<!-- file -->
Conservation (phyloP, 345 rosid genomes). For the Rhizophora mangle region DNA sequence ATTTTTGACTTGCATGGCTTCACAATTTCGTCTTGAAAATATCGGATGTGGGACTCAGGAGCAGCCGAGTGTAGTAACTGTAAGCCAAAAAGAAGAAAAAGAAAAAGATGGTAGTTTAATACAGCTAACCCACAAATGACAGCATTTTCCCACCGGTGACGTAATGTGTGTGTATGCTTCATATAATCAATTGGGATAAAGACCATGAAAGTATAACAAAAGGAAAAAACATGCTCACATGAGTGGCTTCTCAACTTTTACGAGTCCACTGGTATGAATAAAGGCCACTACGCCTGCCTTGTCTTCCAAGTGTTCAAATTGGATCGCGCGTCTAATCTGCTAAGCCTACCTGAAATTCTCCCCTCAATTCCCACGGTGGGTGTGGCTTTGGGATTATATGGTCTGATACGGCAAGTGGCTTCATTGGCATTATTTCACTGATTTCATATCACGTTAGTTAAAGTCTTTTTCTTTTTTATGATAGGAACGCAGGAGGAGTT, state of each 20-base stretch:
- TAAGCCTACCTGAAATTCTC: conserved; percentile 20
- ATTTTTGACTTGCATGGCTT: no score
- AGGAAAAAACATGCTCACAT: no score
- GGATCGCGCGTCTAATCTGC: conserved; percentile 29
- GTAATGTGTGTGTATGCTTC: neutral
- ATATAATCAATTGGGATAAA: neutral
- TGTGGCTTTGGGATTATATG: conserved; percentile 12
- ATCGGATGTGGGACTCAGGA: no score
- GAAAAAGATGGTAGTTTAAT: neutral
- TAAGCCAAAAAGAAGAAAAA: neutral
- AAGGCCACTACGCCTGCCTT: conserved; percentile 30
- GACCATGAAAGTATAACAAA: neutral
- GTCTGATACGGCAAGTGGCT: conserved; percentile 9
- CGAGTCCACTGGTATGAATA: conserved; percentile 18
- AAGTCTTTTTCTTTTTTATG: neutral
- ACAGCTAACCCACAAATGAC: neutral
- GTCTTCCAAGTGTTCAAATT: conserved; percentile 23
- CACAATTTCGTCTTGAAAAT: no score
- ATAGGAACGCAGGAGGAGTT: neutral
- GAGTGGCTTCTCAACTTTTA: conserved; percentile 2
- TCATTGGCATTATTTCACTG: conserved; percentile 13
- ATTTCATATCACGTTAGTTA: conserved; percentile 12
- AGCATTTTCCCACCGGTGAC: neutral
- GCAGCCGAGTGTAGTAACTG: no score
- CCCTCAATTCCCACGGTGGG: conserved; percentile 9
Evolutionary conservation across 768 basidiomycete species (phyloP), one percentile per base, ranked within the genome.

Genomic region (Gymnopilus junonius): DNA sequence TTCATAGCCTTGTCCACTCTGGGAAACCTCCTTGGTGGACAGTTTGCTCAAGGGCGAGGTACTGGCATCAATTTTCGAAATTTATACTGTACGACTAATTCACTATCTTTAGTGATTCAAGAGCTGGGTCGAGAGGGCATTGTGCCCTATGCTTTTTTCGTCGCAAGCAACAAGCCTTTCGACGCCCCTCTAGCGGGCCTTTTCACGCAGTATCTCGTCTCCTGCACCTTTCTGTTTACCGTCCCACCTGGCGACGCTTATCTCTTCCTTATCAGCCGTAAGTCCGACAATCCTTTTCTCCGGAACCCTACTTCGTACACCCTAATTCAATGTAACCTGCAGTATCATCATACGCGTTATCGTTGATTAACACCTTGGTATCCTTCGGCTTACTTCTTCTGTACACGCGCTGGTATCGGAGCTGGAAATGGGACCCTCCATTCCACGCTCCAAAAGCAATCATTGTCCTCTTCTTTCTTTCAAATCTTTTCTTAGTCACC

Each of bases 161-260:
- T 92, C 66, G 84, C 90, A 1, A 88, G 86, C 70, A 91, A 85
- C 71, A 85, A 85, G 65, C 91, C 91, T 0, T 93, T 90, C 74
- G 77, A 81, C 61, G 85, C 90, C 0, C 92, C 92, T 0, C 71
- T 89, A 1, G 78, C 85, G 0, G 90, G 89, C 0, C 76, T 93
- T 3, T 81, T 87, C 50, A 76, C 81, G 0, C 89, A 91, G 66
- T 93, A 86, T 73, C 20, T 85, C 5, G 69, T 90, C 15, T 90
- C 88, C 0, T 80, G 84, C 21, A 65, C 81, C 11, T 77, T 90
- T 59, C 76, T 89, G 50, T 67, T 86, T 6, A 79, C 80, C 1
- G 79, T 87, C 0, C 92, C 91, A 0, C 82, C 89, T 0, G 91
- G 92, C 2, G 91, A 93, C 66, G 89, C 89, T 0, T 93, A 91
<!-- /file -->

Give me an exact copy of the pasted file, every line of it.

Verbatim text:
Conservation (phyloP, 345 rosid genomes). For the Rhizophora mangle region DNA sequence ATTTTTGACTTGCATGGCTTCACAATTTCGTCTTGAAAATATCGGATGTGGGACTCAGGAGCAGCCGAGTGTAGTAACTGTAAGCCAAAAAGAAGAAAAAGAAAAAGATGGTAGTTTAATACAGCTAACCCACAAATGACAGCATTTTCCCACCGGTGACGTAATGTGTGTGTATGCTTCATATAATCAATTGGGATAAAGACCATGAAAGTATAACAAAAGGAAAAAACATGCTCACATGAGTGGCTTCTCAACTTTTACGAGTCCACTGGTATGAATAAAGGCCACTACGCCTGCCTTGTCTTCCAAGTGTTCAAATTGGATCGCGCGTCTAATCTGCTAAGCCTACCTGAAATTCTCCCCTCAATTCCCACGGTGGGTGTGGCTTTGGGATTATATGGTCTGATACGGCAAGTGGCTTCATTGGCATTATTTCACTGATTTCATATCACGTTAGTTAAAGTCTTTTTCTTTTTTATGATAGGAACGCAGGAGGAGTT, state of each 20-base stretch:
- TAAGCCTACCTGAAATTCTC: conserved; percentile 20
- ATTTTTGACTTGCATGGCTT: no score
- AGGAAAAAACATGCTCACAT: no score
- GGATCGCGCGTCTAATCTGC: conserved; percentile 29
- GTAATGTGTGTGTATGCTTC: neutral
- ATATAATCAATTGGGATAAA: neutral
- TGTGGCTTTGGGATTATATG: conserved; percentile 12
- ATCGGATGTGGGACTCAGGA: no score
- GAAAAAGATGGTAGTTTAAT: neutral
- TAAGCCAAAAAGAAGAAAAA: neutral
- AAGGCCACTACGCCTGCCTT: conserved; percentile 30
- GACCATGAAAGTATAACAAA: neutral
- GTCTGATACGGCAAGTGGCT: conserved; percentile 9
- CGAGTCCACTGGTATGAATA: conserved; percentile 18
- AAGTCTTTTTCTTTTTTATG: neutral
- ACAGCTAACCCACAAATGAC: neutral
- GTCTTCCAAGTGTTCAAATT: conserved; percentile 23
- CACAATTTCGTCTTGAAAAT: no score
- ATAGGAACGCAGGAGGAGTT: neutral
- GAGTGGCTTCTCAACTTTTA: conserved; percentile 2
- TCATTGGCATTATTTCACTG: conserved; percentile 13
- ATTTCATATCACGTTAGTTA: conserved; percentile 12
- AGCATTTTCCCACCGGTGAC: neutral
- GCAGCCGAGTGTAGTAACTG: no score
- CCCTCAATTCCCACGGTGGG: conserved; percentile 9
Evolutionary conservation across 768 basidiomycete species (phyloP), one percentile per base, ranked within the genome.

Genomic region (Gymnopilus junonius): DNA sequence TTCATAGCCTTGTCCACTCTGGGAAACCTCCTTGGTGGACAGTTTGCTCAAGGGCGAGGTACTGGCATCAATTTTCGAAATTTATACTGTACGACTAATTCACTATCTTTAGTGATTCAAGAGCTGGGTCGAGAGGGCATTGTGCCCTATGCTTTTTTCGTCGCAAGCAACAAGCCTTTCGACGCCCCTCTAGCGGGCCTTTTCACGCAGTATCTCGTCTCCTGCACCTTTCTGTTTACCGTCCCACCTGGCGACGCTTATCTCTTCCTTATCAGCCGTAAGTCCGACAATCCTTTTCTCCGGAACCCTACTTCGTACACCCTAATTCAATGTAACCTGCAGTATCATCATACGCGTTATCGTTGATTAACACCTTGGTATCCTTCGGCTTACTTCTTCTGTACACGCGCTGGTATCGGAGCTGGAAATGGGACCCTCCATTCCACGCTCCAAAAGCAATCATTGTCCTCTTCTTTCTTTCAAATCTTTTCTTAGTCACC

Each of bases 161-260:
- T 92, C 66, G 84, C 90, A 1, A 88, G 86, C 70, A 91, A 85
- C 71, A 85, A 85, G 65, C 91, C 91, T 0, T 93, T 90, C 74
- G 77, A 81, C 61, G 85, C 90, C 0, C 92, C 92, T 0, C 71
- T 89, A 1, G 78, C 85, G 0, G 90, G 89, C 0, C 76, T 93
- T 3, T 81, T 87, C 50, A 76, C 81, G 0, C 89, A 91, G 66
- T 93, A 86, T 73, C 20, T 85, C 5, G 69, T 90, C 15, T 90
- C 88, C 0, T 80, G 84, C 21, A 65, C 81, C 11, T 77, T 90
- T 59, C 76, T 89, G 50, T 67, T 86, T 6, A 79, C 80, C 1
- G 79, T 87, C 0, C 92, C 91, A 0, C 82, C 89, T 0, G 91
- G 92, C 2, G 91, A 93, C 66, G 89, C 89, T 0, T 93, A 91